October 8th, 2001
Received by H.
My dear brother H___, I would like to take this opportunity to
clarify some questions that have come up because of messages I
have delivered previously.
When I spoke about soulmate love, I mentioned the fact that Mr. Padgett
started a new relationship with a woman some years after the death
of his wife Helen. I want to stress that I have not mentioned this
amorous relationship of Mr. Padgett in order to express my disagreement,
because it is very natural that a person might seek a new relationship
when he feels alone and when he realizes that in spite of a loved
one's death, life goes on. No, this reaction is very natural and
it doesn't deserve any reproach. I only presented that as an example
of demonstrating that Mr. Padgett, despite his theoretical knowledge
of soulmate love, didn't understand it, and that he was unable to
feel and to live this love, as nobody is able to do this, while
they live in the flesh.
Second, I am aware that the Book of Urantia relates that Joseph
escaped with his family to Egypt, and he headed for the great cultural
center of that country, Alexandria. I, on the other hand, have indicated
that the family went to the region of Heliopolis, and I want to
make it clear that this statement is correct. I may even deepen
a little more on the topic: Joseph didn't settle exactly in Heliopolis,
but in its outskirts. We have already dealt with the interesting
story of the perfumed gardens of Matariyah, and practically adjacent
to these gardens was a settlement of Jews, which the Roman administration
called "vicus Iudaeorum", or village of the Jews. It was
exactly that place, where originally those expert gardeners from
Jericho settled, who had been called by queen Cleopatra from their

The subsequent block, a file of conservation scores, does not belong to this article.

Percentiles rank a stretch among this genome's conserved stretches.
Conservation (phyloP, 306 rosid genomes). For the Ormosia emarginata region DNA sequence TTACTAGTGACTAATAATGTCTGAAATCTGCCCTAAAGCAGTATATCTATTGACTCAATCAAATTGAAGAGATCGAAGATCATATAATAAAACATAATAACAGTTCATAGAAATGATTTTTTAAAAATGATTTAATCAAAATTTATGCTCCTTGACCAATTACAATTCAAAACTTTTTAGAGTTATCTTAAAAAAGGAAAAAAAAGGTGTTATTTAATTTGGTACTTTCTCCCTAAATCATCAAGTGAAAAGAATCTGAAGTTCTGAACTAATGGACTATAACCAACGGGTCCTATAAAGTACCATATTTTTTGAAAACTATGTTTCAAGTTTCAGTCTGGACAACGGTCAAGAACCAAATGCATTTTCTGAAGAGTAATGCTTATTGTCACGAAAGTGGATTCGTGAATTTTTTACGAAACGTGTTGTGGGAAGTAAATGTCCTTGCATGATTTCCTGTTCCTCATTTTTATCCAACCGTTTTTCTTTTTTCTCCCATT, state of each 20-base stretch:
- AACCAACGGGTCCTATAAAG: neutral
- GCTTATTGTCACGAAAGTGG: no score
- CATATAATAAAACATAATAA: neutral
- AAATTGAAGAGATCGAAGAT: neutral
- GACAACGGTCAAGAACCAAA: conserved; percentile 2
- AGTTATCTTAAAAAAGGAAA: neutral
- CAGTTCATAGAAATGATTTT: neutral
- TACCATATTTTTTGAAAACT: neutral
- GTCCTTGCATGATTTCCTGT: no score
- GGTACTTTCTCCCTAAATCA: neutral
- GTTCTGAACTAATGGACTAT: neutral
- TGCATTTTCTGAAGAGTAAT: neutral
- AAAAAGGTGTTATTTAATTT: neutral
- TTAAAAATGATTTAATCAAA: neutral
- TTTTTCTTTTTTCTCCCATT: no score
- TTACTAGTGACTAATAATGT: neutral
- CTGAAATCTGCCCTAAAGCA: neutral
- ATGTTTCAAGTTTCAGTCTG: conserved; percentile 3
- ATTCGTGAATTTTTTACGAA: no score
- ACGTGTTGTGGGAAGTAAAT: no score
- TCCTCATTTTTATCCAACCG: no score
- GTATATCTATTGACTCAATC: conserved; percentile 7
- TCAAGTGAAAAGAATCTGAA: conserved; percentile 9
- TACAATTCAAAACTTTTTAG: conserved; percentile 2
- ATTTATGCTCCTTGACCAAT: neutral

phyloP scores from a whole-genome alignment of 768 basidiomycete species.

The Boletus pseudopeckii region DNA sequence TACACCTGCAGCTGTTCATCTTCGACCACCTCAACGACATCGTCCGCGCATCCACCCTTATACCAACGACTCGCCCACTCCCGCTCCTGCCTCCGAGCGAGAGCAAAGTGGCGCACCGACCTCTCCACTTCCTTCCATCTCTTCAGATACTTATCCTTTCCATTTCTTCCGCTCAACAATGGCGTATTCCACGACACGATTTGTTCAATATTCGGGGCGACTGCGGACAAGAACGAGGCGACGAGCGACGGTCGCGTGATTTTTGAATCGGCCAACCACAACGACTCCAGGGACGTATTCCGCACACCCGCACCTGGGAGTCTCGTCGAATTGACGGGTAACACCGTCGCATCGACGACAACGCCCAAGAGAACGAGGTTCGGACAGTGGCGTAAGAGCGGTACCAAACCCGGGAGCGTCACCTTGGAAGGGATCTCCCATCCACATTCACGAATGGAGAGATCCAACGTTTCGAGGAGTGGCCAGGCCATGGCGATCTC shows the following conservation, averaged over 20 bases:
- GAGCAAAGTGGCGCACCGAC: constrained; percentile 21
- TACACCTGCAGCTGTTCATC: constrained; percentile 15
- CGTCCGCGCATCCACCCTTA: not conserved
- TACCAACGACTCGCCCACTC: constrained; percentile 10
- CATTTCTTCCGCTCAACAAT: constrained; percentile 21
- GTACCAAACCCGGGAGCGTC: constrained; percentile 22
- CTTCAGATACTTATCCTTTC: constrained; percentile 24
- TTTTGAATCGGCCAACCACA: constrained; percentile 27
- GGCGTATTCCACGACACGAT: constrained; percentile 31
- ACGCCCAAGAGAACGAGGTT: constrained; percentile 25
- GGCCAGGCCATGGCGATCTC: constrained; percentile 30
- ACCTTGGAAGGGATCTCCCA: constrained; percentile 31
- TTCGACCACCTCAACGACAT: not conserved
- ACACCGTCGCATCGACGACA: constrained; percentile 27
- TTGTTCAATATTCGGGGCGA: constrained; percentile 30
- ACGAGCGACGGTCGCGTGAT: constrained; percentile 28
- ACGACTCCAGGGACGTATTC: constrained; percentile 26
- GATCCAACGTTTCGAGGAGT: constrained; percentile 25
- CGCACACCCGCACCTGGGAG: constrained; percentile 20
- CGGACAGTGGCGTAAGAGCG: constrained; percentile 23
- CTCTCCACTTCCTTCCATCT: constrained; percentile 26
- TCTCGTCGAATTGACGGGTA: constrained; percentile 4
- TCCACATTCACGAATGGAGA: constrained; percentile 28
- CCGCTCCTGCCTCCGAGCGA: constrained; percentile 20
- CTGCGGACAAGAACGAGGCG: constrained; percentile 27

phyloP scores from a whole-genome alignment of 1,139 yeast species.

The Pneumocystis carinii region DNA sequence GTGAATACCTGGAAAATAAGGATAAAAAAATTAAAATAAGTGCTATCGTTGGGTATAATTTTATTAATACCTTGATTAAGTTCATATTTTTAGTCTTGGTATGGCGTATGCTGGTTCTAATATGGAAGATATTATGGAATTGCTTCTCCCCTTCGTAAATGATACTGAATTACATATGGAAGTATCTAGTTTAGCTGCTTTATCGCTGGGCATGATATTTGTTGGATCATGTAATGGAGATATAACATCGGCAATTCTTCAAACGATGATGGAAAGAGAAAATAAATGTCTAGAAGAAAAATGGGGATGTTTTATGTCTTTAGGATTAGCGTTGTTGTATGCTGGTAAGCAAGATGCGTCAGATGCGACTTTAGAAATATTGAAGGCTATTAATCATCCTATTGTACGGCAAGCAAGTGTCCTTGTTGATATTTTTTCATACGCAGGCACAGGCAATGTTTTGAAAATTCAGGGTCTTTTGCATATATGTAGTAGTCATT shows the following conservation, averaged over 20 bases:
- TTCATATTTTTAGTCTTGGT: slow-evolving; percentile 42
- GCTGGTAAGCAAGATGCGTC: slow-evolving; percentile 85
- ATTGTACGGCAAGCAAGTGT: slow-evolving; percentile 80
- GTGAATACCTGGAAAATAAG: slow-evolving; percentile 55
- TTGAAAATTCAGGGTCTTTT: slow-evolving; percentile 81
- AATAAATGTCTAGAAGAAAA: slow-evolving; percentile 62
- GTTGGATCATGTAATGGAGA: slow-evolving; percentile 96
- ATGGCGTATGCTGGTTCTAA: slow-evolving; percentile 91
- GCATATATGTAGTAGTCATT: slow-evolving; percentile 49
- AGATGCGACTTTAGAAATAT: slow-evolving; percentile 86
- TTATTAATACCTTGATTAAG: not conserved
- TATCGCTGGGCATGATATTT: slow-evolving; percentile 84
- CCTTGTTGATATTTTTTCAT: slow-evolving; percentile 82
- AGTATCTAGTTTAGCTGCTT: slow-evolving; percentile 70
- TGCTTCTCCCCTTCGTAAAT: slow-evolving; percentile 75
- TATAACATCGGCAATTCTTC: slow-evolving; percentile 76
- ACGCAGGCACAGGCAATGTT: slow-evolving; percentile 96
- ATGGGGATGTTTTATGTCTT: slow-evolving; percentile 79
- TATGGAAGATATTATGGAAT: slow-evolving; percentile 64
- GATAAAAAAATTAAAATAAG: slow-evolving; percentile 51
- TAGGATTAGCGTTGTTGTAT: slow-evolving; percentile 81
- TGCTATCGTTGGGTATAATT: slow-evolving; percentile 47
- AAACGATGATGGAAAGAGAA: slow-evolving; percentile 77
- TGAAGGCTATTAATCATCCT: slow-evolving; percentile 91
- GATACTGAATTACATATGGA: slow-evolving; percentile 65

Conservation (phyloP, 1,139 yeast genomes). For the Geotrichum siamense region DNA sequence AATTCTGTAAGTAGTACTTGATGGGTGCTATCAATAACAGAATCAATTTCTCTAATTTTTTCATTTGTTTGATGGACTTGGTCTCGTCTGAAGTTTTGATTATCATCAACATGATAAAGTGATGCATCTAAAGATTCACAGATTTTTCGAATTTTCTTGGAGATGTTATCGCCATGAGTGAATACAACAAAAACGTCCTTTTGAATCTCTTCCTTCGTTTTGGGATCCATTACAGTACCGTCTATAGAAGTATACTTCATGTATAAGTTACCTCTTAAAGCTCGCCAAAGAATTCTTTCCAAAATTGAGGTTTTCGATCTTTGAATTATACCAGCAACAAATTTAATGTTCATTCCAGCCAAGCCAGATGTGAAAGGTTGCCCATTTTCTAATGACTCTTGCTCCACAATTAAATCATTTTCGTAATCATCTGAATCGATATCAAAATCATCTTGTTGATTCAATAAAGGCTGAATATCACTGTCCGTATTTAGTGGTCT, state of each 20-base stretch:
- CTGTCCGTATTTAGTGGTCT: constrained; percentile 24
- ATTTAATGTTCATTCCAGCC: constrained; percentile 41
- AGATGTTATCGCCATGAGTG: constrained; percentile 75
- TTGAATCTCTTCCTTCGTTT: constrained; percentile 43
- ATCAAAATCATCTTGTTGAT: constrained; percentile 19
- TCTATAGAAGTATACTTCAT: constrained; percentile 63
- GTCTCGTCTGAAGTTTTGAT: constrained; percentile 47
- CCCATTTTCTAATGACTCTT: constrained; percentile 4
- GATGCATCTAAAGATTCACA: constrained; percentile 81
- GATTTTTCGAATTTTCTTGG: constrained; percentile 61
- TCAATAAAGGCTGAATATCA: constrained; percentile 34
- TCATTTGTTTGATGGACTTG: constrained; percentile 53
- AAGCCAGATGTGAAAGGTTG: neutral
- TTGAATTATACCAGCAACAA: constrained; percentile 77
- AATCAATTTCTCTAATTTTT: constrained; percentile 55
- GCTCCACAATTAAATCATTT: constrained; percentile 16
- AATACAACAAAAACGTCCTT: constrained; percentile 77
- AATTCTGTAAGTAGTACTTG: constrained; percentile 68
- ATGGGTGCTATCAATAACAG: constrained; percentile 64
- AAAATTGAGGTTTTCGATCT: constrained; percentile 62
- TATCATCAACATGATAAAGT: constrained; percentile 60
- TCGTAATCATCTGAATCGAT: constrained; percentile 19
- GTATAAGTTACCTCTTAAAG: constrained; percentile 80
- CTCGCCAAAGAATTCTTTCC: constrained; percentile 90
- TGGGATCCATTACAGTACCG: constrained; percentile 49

country in order to take care of the balsam shrubs.
Later on, as it is natural, other Jews of other professions joined
this village, and at the time, when Jesus' family arrived, they
found a prosperous place, full of trade and culture. The location
was very favorable, because it lay very near Onias' temple, which
we have already spoken of previously, and also was very near the Jewish
educational and scientific center in Leontopolis.
As you know, Joseph was a fabricator, and very skilful, diligent
and meticulous. And within a short time he managed to establish his
own workshop. He had savings, and his investment soon paid off.
But something perhaps much more important happened to Joseph. The
events which had led to the flight to Egypt caused him to meditate
a lot. Was it true that Jesus could be the Messiah of the Jews?
If not, why Herod's strange reaction? Because very soon they received
notice of the misfortune which had befallen Bethlehem. The only
conclusion that Joseph could arrive at was that Jesus really was
God's chosen one. And he felt a great obligation to provide an appropriate
education for his son, that is to say, to support him in the study
of the Scriptures.
And in fact the possibilities so near the center of Leontopolis
were excellent. But Joseph also dedicated much of his free time
to the study of the Scriptures, and the more he studied, the greater
was his conviction that his son would be the Messiah. Everything
coincided. Yes, he was of David's lineage, Jesus had been born in
Bethlehem, yes, his doubts vanished one by one. Joseph not only
decided to facilitate every opportunity for study to his son, but
also to put himself in charge of giving him instructions and guidance,
a normally very praiseworthy approach; but eventually it would lead to great conflicts between father and son, caused by Joseph's
lack of comprehension.
Joseph also understood that the Messiah of the Jews, of course,